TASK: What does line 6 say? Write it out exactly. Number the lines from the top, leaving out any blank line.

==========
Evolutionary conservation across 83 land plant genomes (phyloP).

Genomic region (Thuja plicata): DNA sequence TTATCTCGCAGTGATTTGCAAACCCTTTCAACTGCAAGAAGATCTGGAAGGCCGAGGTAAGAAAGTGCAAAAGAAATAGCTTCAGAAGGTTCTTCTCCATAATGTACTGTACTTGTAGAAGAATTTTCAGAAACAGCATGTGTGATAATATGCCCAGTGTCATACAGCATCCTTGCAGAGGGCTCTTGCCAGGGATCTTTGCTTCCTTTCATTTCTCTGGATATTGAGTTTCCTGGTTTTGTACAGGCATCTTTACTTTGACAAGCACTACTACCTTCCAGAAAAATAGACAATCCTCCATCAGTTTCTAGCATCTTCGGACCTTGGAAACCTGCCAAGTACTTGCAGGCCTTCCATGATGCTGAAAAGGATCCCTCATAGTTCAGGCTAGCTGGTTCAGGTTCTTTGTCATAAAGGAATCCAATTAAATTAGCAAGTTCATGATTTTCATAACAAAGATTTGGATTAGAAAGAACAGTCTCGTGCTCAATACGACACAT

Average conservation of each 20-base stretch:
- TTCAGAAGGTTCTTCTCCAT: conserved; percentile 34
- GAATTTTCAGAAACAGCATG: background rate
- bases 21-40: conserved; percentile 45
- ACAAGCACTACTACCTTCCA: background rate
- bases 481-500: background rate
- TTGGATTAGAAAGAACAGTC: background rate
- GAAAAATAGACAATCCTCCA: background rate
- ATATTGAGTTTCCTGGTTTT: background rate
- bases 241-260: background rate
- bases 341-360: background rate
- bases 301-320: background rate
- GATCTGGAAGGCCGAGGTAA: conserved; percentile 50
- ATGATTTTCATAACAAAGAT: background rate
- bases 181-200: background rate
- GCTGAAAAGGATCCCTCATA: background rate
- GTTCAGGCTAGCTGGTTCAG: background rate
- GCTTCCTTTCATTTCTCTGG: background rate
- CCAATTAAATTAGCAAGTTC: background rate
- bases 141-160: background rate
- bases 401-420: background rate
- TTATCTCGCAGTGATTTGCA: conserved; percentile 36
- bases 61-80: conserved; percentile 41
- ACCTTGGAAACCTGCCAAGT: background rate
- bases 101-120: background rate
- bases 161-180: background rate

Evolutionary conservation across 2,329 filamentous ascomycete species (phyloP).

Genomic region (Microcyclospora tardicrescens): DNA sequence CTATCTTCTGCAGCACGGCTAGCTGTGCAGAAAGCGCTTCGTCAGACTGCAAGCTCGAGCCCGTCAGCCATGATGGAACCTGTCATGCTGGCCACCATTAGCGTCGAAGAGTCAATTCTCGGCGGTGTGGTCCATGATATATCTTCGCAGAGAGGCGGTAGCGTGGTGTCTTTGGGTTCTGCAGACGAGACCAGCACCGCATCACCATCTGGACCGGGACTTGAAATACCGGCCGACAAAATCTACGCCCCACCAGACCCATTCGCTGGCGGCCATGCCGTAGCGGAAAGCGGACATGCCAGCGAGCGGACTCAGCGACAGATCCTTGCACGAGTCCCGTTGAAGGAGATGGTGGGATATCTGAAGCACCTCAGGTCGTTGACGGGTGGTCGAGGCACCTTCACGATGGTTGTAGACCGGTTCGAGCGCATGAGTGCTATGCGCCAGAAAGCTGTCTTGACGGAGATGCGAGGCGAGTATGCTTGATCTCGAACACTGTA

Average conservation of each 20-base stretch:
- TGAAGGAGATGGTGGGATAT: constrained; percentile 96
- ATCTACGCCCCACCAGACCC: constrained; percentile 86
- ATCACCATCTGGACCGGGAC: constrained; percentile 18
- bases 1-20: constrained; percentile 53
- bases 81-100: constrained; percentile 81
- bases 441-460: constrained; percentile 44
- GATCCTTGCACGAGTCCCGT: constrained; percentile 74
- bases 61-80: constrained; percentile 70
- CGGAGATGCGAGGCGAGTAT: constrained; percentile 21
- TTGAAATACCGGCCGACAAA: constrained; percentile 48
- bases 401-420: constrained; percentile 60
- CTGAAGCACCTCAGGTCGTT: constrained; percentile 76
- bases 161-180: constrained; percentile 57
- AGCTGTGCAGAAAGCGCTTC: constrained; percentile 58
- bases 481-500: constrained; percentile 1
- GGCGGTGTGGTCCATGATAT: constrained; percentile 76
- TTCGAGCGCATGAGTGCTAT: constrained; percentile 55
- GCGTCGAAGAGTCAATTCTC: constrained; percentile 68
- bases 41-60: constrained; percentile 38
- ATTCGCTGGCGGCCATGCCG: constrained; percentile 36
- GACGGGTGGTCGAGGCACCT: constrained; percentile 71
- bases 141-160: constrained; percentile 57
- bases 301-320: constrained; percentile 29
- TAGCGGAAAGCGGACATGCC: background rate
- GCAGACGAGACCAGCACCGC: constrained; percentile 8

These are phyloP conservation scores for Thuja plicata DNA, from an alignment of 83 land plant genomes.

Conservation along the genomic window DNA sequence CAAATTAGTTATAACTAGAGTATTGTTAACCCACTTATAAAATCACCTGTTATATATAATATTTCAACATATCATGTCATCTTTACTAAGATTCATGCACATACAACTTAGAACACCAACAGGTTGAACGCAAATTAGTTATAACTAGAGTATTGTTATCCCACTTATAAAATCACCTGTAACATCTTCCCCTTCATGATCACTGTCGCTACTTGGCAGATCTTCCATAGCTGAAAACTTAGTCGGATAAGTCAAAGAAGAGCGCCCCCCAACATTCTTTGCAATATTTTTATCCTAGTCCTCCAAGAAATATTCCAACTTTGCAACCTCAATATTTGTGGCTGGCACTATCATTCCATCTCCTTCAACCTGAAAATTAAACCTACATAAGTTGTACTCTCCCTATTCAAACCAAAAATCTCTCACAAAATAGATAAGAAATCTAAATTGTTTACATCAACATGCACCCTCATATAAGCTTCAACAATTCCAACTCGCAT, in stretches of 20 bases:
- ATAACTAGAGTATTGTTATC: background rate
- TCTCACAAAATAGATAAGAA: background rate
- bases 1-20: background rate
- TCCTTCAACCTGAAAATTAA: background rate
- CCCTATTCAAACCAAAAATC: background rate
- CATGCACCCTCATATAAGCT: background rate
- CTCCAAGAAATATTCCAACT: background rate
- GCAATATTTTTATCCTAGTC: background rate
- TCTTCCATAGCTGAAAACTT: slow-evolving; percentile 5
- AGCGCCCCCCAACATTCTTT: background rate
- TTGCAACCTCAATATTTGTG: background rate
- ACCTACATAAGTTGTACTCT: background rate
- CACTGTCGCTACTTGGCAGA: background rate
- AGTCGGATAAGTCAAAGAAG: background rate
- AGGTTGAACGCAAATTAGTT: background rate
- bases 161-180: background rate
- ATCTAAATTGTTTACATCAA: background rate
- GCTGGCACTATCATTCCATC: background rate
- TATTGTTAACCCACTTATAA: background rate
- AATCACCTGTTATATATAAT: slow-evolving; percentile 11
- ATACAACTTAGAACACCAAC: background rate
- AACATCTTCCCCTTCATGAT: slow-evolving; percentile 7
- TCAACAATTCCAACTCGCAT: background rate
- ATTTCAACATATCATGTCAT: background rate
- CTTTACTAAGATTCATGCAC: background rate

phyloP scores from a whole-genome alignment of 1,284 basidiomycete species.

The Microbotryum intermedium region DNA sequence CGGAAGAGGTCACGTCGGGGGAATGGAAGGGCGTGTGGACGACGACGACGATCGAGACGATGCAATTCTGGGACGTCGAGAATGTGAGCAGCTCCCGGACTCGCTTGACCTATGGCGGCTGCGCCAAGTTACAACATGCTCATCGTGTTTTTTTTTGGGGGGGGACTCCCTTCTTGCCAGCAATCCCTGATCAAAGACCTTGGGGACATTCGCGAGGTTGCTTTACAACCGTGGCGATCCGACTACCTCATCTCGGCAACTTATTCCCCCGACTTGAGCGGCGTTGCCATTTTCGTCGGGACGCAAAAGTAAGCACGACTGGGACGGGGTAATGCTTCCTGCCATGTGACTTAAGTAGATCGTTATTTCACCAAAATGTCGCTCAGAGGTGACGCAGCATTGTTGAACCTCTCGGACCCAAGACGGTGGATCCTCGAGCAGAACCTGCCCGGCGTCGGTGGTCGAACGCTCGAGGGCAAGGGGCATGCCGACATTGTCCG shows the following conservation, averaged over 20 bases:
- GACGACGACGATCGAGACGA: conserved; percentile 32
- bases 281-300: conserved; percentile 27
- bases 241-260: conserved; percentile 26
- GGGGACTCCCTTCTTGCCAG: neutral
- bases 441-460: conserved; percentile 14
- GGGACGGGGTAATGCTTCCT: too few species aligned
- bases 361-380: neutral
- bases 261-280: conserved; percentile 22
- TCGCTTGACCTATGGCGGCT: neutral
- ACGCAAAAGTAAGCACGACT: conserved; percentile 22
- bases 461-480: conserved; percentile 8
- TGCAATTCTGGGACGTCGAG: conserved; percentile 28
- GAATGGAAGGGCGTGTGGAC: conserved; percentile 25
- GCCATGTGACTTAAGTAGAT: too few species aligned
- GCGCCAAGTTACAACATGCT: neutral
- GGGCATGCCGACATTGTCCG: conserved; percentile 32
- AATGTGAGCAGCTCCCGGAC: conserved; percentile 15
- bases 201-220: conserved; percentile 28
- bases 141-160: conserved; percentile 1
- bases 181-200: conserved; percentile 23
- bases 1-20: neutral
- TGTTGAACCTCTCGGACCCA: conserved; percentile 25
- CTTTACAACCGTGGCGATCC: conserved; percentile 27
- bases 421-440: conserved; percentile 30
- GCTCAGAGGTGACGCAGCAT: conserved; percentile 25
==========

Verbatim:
- bases 21-40: conserved; percentile 45